“Attackers would have to know in advance the type of device the target owns, because some manufacturers and OS builds implement different row sizes (e.g. 32KB, 64KB, 128KB), making the attack significantly more complex and less reliable,” Arsene wrote via email. “Google may be right in saying the attack should not be of concern to average users, but it could be used in highly targeted attacks that involve stealthily compromising the device of a high priority individual. For mass exploitation of Android devices there are likely other, less sophisticated methods, for compromise. Attackers will often go for the path of least resistance that involves maximum efficiency and minimum effort to develop and deploy.”

GuardION defense

Despite the relatively low likelihood of the RAMpage attack being used in the wild, researchers developed a mitigation based on protecting Google’s ION DMA buffer management APIs, which were originally added to Android 4.0.

“The main reason for which defenses fail in practice is because they aim to protect all sensitive information by making sure that they are not affected by Rowhammer bit flips. Hence, they are either impractical or they miss cases,” the researchers wrote in their paper. “Instead of trying to protect all physical memory, we focus on limiting the capabilities of an attacker’s uncached allocations. This enforces a strict containment policy in which bit flips that are triggered by reading from uncached memory cannot occur outside the boundaries of that DMA buffer. In effect, this design defends against Rowhammer by eradicating the ability of the attacker to inject bit flips in sensitive data.”

I think they main message should be that Rowhammer-based exploits are still possible, despite Google’s efforts.
Victor van der VeenPhD candidate in the VUSec group at Vrije Universiteit Amsterdam

Van der Veen added via email, “I think they main message should be that Rowhammer-based exploits are still possible, despite Google’s efforts. I think there is also (scientific) value in our breakdown of other proposed mitigation techniques and how they apply to mobile devices, plus our proposed defense, GuardION.”

GuardION may not be real-world ready either though. The researchers noted that Google said the mitigation technique resulted in too much “performance overhead” in apps, but they continue to work with the Android security team “to figure out what a real-world benchmark looks like so that we can hopefully improve our implementation.”

Arsene said “the existence of security research that exploits hardware vulnerabilities does not necessarily mean that users will be more at risk than before.”

“Some of it is purely academic and the practical applications of weaponizing this type research may never become a reality for the masses,” Arsene wrote. “However, users should realize that unpatched, outdated, and unsupported devices and operating systems will always involve significant security risks to their privacy and data.”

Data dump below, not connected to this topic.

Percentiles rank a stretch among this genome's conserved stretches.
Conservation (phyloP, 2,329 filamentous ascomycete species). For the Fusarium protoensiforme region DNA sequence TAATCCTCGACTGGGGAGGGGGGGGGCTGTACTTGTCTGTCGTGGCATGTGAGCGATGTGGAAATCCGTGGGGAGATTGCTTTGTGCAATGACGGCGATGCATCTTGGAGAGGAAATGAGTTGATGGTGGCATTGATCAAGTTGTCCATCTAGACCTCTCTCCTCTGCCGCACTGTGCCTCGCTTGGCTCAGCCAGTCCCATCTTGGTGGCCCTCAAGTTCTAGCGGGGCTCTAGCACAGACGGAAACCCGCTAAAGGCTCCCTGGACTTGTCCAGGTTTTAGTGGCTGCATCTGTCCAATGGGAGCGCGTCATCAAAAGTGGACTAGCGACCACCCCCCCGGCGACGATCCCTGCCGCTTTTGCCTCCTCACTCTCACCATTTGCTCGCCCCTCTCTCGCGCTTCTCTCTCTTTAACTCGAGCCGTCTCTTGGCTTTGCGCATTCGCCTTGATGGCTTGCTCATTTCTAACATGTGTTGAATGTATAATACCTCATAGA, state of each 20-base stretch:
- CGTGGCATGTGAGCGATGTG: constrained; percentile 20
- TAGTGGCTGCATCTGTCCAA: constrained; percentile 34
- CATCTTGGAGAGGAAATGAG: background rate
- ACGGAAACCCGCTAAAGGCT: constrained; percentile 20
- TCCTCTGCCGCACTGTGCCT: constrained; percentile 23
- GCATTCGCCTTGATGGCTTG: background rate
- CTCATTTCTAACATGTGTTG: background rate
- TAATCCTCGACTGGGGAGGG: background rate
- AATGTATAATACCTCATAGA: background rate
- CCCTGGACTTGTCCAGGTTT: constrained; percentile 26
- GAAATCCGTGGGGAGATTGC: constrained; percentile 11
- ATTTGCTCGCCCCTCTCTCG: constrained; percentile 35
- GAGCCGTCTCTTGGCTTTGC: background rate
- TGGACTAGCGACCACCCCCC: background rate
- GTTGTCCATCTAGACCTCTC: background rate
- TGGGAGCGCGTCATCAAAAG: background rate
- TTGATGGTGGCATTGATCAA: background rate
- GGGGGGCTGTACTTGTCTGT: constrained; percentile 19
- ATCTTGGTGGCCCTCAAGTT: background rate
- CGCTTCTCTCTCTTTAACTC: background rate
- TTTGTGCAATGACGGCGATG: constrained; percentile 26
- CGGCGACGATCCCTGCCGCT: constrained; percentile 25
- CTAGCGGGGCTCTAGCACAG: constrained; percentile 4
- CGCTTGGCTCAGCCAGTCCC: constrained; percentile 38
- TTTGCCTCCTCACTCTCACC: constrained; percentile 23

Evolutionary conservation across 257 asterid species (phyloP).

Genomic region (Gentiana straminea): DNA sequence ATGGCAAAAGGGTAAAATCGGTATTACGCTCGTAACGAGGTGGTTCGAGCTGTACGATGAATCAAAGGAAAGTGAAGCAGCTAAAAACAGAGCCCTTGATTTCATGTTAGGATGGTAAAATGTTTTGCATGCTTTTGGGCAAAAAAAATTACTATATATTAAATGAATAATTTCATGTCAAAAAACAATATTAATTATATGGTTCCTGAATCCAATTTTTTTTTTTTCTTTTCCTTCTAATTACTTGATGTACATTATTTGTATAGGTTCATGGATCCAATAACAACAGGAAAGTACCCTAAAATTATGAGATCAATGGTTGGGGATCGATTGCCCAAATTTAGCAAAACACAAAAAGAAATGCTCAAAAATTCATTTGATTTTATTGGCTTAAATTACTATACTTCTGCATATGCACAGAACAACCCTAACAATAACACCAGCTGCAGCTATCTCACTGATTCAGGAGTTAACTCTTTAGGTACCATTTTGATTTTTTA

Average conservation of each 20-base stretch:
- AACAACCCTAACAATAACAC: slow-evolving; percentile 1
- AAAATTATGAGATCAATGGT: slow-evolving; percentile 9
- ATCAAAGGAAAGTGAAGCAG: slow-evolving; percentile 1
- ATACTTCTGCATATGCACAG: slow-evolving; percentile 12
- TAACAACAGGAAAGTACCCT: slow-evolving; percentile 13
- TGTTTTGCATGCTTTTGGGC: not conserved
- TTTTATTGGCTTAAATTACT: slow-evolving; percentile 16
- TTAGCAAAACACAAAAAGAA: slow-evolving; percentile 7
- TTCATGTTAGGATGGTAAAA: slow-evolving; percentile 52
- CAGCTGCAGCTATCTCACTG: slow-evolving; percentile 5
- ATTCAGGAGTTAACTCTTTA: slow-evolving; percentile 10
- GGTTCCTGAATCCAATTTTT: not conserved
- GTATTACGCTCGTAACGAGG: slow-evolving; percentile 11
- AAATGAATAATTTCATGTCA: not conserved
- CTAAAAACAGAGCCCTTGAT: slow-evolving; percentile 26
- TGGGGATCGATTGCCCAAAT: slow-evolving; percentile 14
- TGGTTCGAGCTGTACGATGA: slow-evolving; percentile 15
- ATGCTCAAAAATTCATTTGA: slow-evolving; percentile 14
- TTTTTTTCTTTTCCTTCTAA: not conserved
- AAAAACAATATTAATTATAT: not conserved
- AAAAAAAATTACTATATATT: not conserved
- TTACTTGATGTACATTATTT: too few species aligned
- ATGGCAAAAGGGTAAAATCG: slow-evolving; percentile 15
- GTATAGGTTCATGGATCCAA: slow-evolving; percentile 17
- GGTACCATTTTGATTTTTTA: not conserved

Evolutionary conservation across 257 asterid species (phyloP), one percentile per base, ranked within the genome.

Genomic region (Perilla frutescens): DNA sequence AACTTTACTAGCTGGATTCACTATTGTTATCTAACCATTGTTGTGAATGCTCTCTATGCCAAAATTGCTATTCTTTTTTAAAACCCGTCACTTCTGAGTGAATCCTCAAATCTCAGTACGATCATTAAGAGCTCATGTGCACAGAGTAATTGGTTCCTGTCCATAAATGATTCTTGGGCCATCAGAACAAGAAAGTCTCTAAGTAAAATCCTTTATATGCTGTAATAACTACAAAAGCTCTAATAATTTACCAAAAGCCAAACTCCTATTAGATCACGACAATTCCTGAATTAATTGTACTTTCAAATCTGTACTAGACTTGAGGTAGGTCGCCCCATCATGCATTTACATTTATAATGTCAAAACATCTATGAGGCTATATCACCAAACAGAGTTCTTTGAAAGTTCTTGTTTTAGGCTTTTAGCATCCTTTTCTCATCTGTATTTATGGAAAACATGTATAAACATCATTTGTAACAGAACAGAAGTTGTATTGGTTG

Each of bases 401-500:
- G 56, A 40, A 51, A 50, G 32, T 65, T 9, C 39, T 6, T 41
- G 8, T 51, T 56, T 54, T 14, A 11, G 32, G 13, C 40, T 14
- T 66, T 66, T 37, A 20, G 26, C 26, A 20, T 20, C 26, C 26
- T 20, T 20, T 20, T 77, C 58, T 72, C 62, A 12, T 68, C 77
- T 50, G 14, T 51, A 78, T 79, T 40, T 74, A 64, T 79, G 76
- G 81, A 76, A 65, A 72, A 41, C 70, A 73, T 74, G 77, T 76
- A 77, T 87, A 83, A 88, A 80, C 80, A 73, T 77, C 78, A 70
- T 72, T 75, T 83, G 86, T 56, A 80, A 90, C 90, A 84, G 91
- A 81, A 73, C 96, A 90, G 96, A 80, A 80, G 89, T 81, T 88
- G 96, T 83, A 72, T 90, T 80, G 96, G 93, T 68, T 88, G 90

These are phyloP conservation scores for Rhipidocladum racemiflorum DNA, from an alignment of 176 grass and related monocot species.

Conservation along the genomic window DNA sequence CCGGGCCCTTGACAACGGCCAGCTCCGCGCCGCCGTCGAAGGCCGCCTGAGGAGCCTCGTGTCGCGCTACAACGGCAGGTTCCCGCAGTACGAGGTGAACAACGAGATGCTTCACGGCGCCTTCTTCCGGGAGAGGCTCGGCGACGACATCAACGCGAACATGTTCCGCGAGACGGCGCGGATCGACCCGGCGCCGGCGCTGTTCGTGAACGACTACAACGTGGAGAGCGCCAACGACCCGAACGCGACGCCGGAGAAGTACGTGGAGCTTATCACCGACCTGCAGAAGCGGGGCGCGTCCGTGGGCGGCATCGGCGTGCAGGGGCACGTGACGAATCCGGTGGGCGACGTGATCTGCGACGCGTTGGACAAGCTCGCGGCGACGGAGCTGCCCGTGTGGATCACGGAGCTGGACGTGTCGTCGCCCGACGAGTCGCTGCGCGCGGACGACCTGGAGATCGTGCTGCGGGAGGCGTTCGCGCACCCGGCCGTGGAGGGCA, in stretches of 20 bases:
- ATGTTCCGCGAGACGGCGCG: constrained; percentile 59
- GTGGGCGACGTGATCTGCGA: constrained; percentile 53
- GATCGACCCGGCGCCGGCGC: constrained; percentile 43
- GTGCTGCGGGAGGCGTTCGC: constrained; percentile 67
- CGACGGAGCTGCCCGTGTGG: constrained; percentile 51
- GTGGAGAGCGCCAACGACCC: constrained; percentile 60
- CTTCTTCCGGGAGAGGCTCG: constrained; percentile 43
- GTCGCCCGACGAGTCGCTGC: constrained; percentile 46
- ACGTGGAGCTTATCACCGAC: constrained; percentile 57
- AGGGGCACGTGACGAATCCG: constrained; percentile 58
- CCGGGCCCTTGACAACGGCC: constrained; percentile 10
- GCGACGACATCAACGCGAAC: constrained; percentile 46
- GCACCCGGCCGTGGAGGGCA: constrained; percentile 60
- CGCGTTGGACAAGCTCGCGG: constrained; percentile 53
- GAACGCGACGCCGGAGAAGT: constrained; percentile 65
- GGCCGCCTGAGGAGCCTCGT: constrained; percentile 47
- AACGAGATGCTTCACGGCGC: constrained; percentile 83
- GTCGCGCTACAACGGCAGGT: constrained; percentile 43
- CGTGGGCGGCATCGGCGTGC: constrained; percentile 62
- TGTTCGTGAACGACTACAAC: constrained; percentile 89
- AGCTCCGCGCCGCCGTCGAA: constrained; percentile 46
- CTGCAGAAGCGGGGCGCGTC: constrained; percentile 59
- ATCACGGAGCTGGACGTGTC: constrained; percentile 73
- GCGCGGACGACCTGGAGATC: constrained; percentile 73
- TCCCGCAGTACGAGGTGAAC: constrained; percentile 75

Under the sea, Microsoft tests a datacenter that’s quick to deploy, could provide internet connectivity for years | Stories

Datacenter and submarine synergy

Phase 1 of Project Natick showed the underwater datacenter concept is feasible; Phase 2 is focused on researching whether the concept is logistically, environmentally and economically practical.

At the outset of Phase 2, the Microsoft team knew that scalable manufacture of submarine-like datacenters would require outside expertise. That’s why Microsoft chose to work with Naval Group, a 400-year old France-based company with global expertise in engineering, manufacturing and maintaining military-grade ships and submarines as well as marine energy technologies.

The Microsoft team presented Naval Group with general specifications for the underwater datacenter and let the company take the lead on the design and manufacture of the vessel deployed in Scotland.

“At the first look, we thought there is a big gap between datacenters and submarines, but in fact they have a lot of synergies,” said Eric Papin, senior vice president, chief technical officer and director of innovation for Naval Group.

Submarines, he noted, are essentially big pressure vessels that house complex data management and processing infrastructure for ship management and other systems integrated according to stringent requirements on electricity, volume, weight, thermal balance and cooling.

Engineers slide racks of Microsoft servers and associated cooling system infrastructure into Project Natick’s Northern Isles datacenter at a Naval Group facility in Brest, France. The datacenter has about the same dimensions as a 40-foot long ISO shipping container seen on ships, trains and trucks. Photo by Frank